The Grand Trunk Western Railroad Depot (now the Thomas Edison Depot Museum) is a former railway depot located at 520 State Street in Port Huron, Michigan. It has been converted into a museum. The building was listed on the National Register of Historic Places in 1977.
The Canadian Grand Trunk Railway Company constructed this building as the Gratiot Railway Station in 1858. It served as a major port for immigrants passing from Canada into the United States, and by 1869, approximately 42,000 immigrants had passed through the station. Near the station lived a young Thomas Edison, who worked at the station as a news butcher from 1859 to 1863.
A larger, two-story station was constructed in 1907 to replace the 1858 depot (the 1907 depot was used until 1971 and demolished in 1973). In approximately the mid-1920s, the 1858 depot was converted to office space by the Peerless Cement Company.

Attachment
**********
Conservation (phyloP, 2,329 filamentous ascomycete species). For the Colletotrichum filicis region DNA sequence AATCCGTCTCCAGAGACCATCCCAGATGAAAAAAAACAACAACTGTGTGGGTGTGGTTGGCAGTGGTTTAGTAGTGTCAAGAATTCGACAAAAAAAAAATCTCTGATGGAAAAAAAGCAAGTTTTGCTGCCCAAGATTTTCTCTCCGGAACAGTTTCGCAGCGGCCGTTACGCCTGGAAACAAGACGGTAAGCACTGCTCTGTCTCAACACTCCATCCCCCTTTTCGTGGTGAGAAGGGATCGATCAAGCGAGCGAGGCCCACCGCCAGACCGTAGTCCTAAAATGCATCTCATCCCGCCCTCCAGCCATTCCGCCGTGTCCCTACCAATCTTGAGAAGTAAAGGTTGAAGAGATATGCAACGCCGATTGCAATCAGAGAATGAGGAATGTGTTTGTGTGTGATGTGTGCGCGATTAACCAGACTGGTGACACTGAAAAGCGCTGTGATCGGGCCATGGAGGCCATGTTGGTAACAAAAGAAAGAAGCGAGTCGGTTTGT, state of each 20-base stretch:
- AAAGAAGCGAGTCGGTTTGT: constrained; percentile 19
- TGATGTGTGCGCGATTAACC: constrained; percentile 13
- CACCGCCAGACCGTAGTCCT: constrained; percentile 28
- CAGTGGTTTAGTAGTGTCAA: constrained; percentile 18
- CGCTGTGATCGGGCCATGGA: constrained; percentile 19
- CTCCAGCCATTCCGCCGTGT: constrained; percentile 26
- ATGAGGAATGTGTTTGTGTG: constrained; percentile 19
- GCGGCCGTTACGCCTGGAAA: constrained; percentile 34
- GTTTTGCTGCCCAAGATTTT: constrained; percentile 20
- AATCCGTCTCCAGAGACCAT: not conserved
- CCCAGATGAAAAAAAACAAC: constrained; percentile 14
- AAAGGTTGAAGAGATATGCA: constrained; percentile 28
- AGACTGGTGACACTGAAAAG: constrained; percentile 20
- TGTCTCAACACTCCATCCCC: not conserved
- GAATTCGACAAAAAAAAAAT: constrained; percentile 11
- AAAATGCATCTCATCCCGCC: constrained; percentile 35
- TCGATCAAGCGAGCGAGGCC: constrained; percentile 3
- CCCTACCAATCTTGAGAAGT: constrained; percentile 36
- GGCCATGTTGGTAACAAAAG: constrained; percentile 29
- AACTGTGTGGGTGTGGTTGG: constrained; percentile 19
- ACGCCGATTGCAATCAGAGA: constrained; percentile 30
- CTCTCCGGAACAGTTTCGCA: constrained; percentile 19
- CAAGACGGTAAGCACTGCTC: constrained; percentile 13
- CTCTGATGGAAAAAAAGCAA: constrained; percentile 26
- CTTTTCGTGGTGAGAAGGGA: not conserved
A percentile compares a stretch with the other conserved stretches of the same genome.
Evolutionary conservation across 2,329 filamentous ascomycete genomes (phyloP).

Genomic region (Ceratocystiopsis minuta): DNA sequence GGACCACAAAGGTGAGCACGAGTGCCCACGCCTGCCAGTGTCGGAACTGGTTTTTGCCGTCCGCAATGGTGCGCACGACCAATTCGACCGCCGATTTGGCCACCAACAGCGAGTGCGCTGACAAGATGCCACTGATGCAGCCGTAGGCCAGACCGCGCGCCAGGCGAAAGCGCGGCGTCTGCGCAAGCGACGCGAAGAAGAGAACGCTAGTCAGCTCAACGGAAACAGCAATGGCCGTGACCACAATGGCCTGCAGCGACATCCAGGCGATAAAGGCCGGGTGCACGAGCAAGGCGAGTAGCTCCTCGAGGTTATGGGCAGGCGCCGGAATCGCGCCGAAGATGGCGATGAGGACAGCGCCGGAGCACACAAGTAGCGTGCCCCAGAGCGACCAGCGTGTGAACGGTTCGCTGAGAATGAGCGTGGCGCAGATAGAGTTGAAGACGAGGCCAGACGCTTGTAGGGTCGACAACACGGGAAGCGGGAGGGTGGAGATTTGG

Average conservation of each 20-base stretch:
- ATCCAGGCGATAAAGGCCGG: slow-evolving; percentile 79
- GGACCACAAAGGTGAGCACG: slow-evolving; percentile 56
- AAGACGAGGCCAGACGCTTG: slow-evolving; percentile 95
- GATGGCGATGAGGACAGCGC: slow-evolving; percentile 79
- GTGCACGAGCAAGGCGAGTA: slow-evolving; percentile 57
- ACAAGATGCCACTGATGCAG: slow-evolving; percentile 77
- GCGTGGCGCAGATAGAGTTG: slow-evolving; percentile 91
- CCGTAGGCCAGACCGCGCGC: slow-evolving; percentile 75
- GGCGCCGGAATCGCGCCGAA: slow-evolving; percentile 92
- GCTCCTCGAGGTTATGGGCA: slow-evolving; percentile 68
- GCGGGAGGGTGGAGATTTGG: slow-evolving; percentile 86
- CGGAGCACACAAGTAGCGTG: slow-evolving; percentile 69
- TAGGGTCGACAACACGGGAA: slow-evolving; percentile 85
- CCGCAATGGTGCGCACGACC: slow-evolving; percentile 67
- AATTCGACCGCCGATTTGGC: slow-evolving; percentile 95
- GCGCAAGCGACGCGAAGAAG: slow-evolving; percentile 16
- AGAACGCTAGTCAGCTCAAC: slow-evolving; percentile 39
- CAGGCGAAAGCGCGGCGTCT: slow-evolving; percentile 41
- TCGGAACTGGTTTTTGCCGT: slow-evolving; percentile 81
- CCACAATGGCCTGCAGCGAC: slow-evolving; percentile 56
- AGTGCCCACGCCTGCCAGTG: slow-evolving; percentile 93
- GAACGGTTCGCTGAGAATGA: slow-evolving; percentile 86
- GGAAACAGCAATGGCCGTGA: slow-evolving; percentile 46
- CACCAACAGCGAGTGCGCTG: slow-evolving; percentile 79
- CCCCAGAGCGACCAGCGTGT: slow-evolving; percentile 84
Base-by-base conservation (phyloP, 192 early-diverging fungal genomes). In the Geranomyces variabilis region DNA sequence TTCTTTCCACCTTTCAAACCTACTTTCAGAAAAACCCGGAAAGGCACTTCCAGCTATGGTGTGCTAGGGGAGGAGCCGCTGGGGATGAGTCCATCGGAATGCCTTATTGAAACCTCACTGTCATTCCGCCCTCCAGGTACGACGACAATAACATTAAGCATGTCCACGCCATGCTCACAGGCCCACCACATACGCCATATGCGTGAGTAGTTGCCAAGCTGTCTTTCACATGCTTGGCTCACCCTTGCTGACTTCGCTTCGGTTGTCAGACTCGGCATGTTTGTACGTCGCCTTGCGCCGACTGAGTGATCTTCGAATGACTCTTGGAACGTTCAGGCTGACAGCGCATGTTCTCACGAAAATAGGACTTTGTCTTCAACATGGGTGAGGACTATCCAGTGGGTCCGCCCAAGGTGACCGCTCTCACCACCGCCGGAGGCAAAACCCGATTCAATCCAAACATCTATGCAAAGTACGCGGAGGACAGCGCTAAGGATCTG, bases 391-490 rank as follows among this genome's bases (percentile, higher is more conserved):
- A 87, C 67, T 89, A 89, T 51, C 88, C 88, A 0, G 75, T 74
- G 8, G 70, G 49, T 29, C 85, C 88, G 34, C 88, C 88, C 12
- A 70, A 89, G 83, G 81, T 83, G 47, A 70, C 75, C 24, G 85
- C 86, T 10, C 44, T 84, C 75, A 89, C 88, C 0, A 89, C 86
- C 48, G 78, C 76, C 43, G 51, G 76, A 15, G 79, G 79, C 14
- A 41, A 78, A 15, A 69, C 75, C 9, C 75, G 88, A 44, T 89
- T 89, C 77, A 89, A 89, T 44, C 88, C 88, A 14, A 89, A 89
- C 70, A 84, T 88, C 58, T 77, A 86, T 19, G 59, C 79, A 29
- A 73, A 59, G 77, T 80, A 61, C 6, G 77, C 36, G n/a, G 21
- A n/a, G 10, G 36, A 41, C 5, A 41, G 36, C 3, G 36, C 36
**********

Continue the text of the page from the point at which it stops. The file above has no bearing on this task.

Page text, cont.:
The Port Huron Museum opened the Thomas Edison Depot Museum in the building in 2001. The depot is owned and operated by the Port Huron Museum and is the actual depot that Thomas Edison worked out of as a news butcher. The museum includes a restored baggage car resting on a short spur of railroad track. The museum houses artifacts from the archaeological dig done at the site of his boyhood home, which burned in 1870. See and hear original Edison phonographs played, see the world's largest light bulb and learn about the early days of this famous inventor.
The Grand Trunk Western Railroad Depot is a single story rectangular seven-bay structure located near the Blue Water Bridge. The building has a metal frame covered by cement stucco, and is topped with a low gabled roof. The roof is supported by gracefully carved brackets. It has a variety of windows throughout the building, including ocular vent openings suggestive of the elegance of the Italian Villa Style.